NYC mayor defends police after violent clashes at pro-Palestinian Brooklyn rally

Eric Adams says video showing police punching protesters as they lie on the ground is ‘isolated incident,’ backs cops’ claim that Nakba demonstrators rioted

Pro-Palestinian, anti-Israel protesters confront police during a Nakba Day rally and march on May 18, 2024 in the Bay Ridge section of Brooklyn, New York. (Spencer Platt/ Getty Images/ AFP)
Pro-Palestinian, anti-Israel protesters confront police during a Nakba Day rally and march on May 18, 2024 in the Bay Ridge section of Brooklyn, New York. (Spencer Platt/ Getty Images/ AFP)

New York City Mayor Eric Adams defended the police department’s response to a pro-Palestinian, anti-Israel street demonstration in Brooklyn over the weekend, calling video of officers repeatedly punching men lying prone on the ground an “isolated incident.”

“Look at that entire incident,” Adams said on the “Mornings on 1” program on the local cable news channel NY1. He complained that protesters who marched through Brooklyn’s Bay Ridge section on Saturday had blocked traffic, spit at officers, and, in one instance, climbed on top of a moving city bus. “I take my hat off to the Police Department, how they handled an unruly group of people.”

“People want to take that one isolated incident that we’re investigating. They need to look at the totality of what happened in that bedroom community,” Adams added.

Footage shot by bystanders and independent journalists shows police officers intercepting a march in the street, shoving participants toward the sidewalk, and then grabbing some people in the crowd and dragging them down to the asphalt. Officers can be seen repeatedly punching at least three protesters, in separate incidents, as they lay pinned on the ground.

A video shot by videographer Peter Hambrecht and posted on X shows an officer in a white shirt punching a protester while holding his throat. Hambrecht said the arrests took place after police told the crowd to disperse.

“They were aware they might get arrested, but many times people use that to justify the beating which is obviously ridiculous,” Hambrecht told The Associated Press in a text message.

Independent journalist Katie Smith separately recorded video of an officer unleashing a volley of punches on a man pinned to the ground, hitting him at least five times with a closed fist.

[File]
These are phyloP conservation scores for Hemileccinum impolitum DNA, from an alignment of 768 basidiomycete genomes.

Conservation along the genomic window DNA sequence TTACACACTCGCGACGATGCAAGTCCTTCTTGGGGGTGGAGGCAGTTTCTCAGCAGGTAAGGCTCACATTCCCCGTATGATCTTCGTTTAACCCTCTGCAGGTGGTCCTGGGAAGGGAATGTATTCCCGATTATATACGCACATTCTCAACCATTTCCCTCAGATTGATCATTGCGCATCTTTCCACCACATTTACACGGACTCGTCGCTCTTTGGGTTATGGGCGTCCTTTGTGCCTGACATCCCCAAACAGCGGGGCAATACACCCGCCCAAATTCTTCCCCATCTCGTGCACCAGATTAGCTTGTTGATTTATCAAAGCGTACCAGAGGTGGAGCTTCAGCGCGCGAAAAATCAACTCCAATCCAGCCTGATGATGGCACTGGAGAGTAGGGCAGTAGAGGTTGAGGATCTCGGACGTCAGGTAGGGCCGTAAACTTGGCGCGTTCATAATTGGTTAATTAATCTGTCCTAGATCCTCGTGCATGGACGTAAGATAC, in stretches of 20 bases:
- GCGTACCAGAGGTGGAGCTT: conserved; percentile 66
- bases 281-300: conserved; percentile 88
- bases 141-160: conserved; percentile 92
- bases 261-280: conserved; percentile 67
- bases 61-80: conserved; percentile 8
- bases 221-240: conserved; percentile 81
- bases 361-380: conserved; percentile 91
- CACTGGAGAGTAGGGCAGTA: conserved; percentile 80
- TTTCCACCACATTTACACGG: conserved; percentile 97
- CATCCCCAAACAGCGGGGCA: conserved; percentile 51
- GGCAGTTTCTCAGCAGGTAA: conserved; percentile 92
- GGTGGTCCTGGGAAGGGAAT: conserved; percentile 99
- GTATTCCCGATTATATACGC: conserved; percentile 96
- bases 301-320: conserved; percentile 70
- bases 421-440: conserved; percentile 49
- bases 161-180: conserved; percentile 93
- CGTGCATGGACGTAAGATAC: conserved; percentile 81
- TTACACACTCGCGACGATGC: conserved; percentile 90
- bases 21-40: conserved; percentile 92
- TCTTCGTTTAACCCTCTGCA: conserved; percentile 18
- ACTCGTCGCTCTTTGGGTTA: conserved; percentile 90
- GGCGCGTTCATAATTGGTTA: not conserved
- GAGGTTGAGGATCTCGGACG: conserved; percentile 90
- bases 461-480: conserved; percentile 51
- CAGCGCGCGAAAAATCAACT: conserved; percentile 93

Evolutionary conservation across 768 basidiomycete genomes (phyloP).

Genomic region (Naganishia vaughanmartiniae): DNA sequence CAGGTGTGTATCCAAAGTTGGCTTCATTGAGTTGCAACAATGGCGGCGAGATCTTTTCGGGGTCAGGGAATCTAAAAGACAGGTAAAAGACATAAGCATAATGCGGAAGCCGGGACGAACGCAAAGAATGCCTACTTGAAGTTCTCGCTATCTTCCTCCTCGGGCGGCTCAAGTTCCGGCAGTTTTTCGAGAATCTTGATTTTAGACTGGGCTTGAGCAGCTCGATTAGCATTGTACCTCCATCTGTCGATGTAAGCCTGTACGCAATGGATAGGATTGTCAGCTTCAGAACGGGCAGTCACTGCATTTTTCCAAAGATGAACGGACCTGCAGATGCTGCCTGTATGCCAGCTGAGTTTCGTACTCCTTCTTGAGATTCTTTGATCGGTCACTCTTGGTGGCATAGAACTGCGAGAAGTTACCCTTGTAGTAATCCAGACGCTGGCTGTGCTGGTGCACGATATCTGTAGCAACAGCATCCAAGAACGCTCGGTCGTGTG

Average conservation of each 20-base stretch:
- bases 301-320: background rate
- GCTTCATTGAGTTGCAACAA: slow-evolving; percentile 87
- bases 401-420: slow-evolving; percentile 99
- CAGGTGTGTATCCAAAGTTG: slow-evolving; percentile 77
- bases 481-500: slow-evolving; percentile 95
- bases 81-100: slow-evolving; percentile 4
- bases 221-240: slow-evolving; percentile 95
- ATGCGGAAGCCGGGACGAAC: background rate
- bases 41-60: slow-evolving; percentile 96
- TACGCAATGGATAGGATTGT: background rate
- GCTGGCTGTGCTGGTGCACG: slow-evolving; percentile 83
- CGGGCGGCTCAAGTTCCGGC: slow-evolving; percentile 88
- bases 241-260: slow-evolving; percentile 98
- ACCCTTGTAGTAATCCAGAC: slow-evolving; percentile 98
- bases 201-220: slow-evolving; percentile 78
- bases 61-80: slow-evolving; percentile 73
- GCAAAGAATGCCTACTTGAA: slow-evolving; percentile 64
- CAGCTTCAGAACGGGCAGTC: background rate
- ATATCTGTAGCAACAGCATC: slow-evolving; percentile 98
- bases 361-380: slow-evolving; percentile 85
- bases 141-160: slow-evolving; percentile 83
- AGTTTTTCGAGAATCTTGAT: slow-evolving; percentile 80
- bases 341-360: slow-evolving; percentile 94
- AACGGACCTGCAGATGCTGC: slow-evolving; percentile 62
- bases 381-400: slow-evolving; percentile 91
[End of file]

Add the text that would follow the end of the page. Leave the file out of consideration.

At least 41 people were arrested, police said.

The NYPD later released its own video showing misbehavior by protesters, including people throwing empty water bottles at officers, splashing them with liquids, and lighting flares and smoke bombs. It also showed one protester sitting on the roof of a moving transit bus waving a Palestinian flag.

“We will not accept the narrative that persons arrested were victims, nor are we going to allow illegal behavior,” NYPD Deputy Commissioner Kaz Daughtry said in a statement on X.

The City Council member who represents Bay Ridge, Justin Brannan, said the demonstration broken up by police was one held annually in the neighborhood to protest the displacement of Palestinian people following the establishment of Israel in 1948.

“Bay Ridge is home to the largest Palestinian community in NYC,” Brannan wrote on X. “There has been a Nakba Day demonstration here every year for the past decade without incident. I saw no evidence of actions by protestors today that warranted such an aggressive response from NYPD.”

The Nakba, Arabic for “catastrophe,” refers to the 700,000 Palestinians who fled or were driven out of what is now Israel before and during the War of Independence in 1948, after the UN-proposed division of mandatory Palestine was rejected by Arabs in Palestine and Arab states.

New York Civil Liberties Union Executive Director Donna Lieberman criticized the arrests and called them an escalation of police tactics against demonstrators.

“The aggressive escalation by the NYPD’s Strategic Response Group yesterday in Bay Ridge was a violation of New Yorkers’ right to speak out and risks chilling political expression,” Lieberman said, naming the NYPD unit that is often called to protests.

New York City Mayor Eric Adams speaks during a news conference at City Hall, in New York, December 12, 2023. (Peter K. Afriyie/AP)

The weekend violence came as Israel continued to battle against Palestinian terror group Hamas in the Gaza Strip. War erupted when Hamas led a massive cross-border attack on Israel that killed some 1,200 people. Israel responded with a military campaign to destroy the terror group and free hundreds of hostages seized by terrorists and taken as captives to Gaza.

The war has prompted anti-Israel demonstrations around the world, some of which have seen clashes with local police and arrests.

A recent spate of pro-Palestinian, anti-Israel protests on US campuses was the scene of several standoffs and then clashes with police and over 2,000 people were arrested nationwide.

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